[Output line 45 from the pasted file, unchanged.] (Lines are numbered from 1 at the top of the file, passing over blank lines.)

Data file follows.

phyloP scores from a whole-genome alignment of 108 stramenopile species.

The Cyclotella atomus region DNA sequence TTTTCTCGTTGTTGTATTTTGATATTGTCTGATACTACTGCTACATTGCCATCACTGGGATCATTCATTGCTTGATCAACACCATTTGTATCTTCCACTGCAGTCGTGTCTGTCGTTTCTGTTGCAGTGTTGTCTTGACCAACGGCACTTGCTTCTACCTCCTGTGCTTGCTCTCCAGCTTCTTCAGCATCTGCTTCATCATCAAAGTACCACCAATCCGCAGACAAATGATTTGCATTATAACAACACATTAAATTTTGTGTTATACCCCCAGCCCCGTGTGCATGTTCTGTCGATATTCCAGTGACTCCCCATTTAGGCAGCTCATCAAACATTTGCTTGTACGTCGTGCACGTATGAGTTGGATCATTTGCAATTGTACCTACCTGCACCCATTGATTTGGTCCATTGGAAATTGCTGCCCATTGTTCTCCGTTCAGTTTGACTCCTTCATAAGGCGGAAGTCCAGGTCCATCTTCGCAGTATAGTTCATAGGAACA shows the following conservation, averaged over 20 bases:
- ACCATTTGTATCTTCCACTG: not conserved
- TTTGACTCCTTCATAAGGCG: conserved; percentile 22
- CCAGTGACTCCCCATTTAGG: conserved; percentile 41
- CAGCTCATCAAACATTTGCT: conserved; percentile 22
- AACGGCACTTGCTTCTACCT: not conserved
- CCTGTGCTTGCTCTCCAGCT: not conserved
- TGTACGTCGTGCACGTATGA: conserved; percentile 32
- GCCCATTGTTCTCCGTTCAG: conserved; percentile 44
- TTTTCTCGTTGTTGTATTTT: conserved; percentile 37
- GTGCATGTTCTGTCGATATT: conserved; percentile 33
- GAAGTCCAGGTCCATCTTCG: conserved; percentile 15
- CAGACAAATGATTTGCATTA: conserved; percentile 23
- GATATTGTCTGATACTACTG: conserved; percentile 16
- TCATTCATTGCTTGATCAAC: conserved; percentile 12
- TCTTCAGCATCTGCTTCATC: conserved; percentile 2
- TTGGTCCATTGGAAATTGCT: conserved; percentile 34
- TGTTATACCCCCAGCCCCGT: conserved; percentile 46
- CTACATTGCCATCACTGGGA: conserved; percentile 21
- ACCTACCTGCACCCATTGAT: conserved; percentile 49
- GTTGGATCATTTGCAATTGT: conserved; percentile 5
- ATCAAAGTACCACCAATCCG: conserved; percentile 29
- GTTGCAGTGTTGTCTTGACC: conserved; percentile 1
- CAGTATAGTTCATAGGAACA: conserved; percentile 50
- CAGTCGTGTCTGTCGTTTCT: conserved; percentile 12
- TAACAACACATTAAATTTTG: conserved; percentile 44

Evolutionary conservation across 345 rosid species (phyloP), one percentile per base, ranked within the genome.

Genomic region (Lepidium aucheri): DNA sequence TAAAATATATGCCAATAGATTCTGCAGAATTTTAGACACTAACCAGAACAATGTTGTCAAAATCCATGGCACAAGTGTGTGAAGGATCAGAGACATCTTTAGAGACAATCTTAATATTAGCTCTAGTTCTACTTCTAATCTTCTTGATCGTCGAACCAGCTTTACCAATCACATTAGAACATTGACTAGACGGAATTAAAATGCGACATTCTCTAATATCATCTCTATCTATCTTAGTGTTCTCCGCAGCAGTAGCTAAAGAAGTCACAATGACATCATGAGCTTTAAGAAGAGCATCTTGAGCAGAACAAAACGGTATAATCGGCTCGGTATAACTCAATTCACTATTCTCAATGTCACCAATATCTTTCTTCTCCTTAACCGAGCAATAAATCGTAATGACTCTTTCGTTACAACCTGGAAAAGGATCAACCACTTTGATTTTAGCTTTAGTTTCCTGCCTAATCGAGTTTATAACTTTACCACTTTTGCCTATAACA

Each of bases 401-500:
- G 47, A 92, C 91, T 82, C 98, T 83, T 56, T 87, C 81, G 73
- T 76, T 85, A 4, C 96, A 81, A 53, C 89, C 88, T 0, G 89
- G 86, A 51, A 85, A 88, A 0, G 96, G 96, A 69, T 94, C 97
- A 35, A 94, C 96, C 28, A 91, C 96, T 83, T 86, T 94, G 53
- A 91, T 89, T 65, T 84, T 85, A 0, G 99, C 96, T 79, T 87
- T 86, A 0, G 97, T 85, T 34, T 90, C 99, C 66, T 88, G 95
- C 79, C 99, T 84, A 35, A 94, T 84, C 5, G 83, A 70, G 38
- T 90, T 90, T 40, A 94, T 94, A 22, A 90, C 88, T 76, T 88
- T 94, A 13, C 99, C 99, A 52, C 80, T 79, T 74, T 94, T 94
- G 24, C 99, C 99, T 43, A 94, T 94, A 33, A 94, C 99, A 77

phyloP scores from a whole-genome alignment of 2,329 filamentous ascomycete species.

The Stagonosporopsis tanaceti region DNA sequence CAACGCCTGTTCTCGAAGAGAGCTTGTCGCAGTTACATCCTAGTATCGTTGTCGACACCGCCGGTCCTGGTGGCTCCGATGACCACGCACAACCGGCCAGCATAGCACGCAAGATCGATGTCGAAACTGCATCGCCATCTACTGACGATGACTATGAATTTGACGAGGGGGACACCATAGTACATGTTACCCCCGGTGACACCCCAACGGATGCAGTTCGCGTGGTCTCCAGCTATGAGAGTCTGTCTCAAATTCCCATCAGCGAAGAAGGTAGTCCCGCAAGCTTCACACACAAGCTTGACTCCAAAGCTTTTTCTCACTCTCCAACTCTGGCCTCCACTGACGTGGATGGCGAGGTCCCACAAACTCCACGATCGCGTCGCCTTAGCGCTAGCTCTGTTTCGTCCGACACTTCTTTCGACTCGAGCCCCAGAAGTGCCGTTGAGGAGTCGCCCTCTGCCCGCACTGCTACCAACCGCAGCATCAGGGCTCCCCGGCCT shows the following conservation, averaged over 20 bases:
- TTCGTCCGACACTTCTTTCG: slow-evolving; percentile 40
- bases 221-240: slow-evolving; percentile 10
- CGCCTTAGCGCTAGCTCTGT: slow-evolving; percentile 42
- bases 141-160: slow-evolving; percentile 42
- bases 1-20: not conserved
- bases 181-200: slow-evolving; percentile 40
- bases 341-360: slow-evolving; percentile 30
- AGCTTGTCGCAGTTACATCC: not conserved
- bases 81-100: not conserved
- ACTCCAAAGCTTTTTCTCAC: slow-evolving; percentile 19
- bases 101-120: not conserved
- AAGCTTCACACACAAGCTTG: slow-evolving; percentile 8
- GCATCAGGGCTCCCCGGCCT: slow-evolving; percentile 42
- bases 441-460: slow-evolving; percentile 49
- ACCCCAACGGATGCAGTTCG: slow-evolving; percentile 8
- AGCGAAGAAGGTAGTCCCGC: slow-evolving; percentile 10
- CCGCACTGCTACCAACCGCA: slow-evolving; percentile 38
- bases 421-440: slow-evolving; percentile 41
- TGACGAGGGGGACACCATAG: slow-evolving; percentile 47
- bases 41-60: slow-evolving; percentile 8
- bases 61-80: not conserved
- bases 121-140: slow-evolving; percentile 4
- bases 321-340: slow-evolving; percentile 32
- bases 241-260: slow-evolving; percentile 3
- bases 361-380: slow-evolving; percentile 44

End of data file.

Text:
- CGCCTTAGCGCTAGCTCTGT: slow-evolving; percentile 42